« European public opinion », a mere statistical product

Article published on March 17, 2008
Article published on March 17, 2008

How could one speak about a European public opinion knowing that Europe hardly catches people’s interest and that the “don’t have any opinion about the question” option of European public surveys still rates an astonishing percentage?

Obviously, when speaking about European surveys, THE reference is the Eurobarometer.

For the first time in 1974, the Commission launched this tool that was meant to give a picture of the public opinion Europe-wide, just after the achievement of the first enlargements. The European Union, which was then in its building phase, was trying to find a way to assess the impact of new adhesions amongst the population of new member States, but also in the founding States. The stammering political Union was entering its cycle of “democratic activism”.

Since then, this tool has improved. Questions have become more diverse to target new topics like climate change, energy, environment, terrorism, etc. These changes not only highlight a move of EU concerns, but also traduce an enlargement of EU competences and a need to gain people’s approval.

Today, the European Union plays a major role in legislation, ethics and politics: Concerning communautarian policies, this legislative instrument has become obvious; concerning ethics, it is now challenging UNO as the Lisbon Treaty clearly mentions the Charter of fundamental rights. Today, being part of the European Union is considered as a real added value for members of the international community, and European populations are giving signs of “communautarian pride”.

No take-off of the “Powerful Europe” without public support.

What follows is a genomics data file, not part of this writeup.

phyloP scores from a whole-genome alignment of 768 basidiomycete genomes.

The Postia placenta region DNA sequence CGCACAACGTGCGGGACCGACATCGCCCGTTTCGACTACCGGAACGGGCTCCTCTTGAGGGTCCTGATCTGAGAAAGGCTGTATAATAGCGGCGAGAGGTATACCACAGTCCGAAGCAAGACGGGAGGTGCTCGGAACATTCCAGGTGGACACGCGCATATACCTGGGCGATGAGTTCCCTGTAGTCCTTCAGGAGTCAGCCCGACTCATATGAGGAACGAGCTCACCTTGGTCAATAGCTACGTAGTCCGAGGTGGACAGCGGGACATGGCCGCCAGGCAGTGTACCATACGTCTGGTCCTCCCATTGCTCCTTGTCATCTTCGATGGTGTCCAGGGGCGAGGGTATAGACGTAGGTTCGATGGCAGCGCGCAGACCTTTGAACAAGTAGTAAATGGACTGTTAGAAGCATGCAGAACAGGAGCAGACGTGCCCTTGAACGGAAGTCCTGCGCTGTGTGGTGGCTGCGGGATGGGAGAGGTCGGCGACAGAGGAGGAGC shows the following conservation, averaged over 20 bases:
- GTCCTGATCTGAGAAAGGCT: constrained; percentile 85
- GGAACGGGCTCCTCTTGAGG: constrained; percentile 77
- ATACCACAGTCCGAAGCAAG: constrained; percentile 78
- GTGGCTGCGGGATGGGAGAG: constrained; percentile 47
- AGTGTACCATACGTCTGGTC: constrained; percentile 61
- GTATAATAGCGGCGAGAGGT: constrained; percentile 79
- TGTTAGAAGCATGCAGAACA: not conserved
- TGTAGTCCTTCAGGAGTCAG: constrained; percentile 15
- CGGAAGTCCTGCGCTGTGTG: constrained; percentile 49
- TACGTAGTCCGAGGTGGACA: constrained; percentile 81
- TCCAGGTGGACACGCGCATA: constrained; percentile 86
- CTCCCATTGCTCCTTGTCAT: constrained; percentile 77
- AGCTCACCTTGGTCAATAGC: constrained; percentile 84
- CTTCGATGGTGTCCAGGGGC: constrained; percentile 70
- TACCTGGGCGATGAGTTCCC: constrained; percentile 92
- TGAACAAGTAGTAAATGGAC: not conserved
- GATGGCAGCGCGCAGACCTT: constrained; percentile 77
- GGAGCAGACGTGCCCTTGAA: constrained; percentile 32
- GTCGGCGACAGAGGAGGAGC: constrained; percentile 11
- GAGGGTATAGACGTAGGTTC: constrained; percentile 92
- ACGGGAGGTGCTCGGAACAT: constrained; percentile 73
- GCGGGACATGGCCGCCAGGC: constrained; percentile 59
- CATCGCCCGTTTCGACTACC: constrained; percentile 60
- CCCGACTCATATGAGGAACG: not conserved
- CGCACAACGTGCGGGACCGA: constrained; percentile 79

True, in order to preserve its institutions and to keep acting without restriction, it was necessary to guarantee the support of European people.

The survey, this great invention... Shall we consider it as a democratic link between institutions and populations, it cannot be fairly reproved; it is the living embodiment of transparency and proximity, like the European mediator or the petition right are.

However, one shouldn’t be too naive: opinion polls announcing that Europeans largely support and trust the European institutions are orientated; pollers know how to interpret figures in the right way. Without speaking about artificial polls, one should admit that, generally speaking, opinion surveys are moulded by those who orchestrate them.

The art of nipping a debate in the bud, focusing on initiatives which are morally undisputed and undisputable.

In the last Eurobarometer (68) – a Standard survey – question A13 asked : “All things considered, do you think that your country benefited/would benefit or not from its belonging to the European Union?”. A large percentage of the States members of the Euro zone replyied positively. Obvious. Would the result have been similar if people had been asked: “Do you consider the benefits of  membership sufficient to compensate for its related disadvantages?”.

Sociologists were the first to analyse this phenomenon of interpretation and data manipulation. Even if Eurobarometers based on standardised questions are a good way to assess the fluctuation of European public opinion, ad hoc polls are cautiously prepared to enhance certain initiatives. Consequently, after the enlargement to Romania and Bulgaria, and in order to preserve this success story from communautarian withdrawals, the Commission launched a special Eurobarometer edition on “ Citizens of new EU member States and development funds”. This obviously contributed to  divert the ongoing debates.

The opinion as a proof

The great initiative of the EU Communication and Information Commission to enhance and improve its visibility amongst Europeans – the famous “D Plan” (Democracy, Dialogue, Debate)  – launched in October 2005, increased the use of surveys. The EU acts just as if it needed to prove itself that it did act democratically. Relieved by the conclusion of the latest reports showing an increasing support of Europeans for Europe (especially amongst youngsters) and trust improvements, it still seems to neglect one of the main democratic governance basics : participative debate. Of course, the Commission tried to restore dialogue in participating in projects such as “Ideas Factory Europe”, a place for debates managed by the European Policy Centre, a very influent European think tank in Brussels.

Though all these processes give a clear conscience to European institutional and political representatives, the European consciousness is not so obvious to citizens yet, contrary to what analysts would say. Let’s hope that this is the big shake that will help to pass from a model of persuasive-communication to a model of convincing-communication.         

Sophie Helbert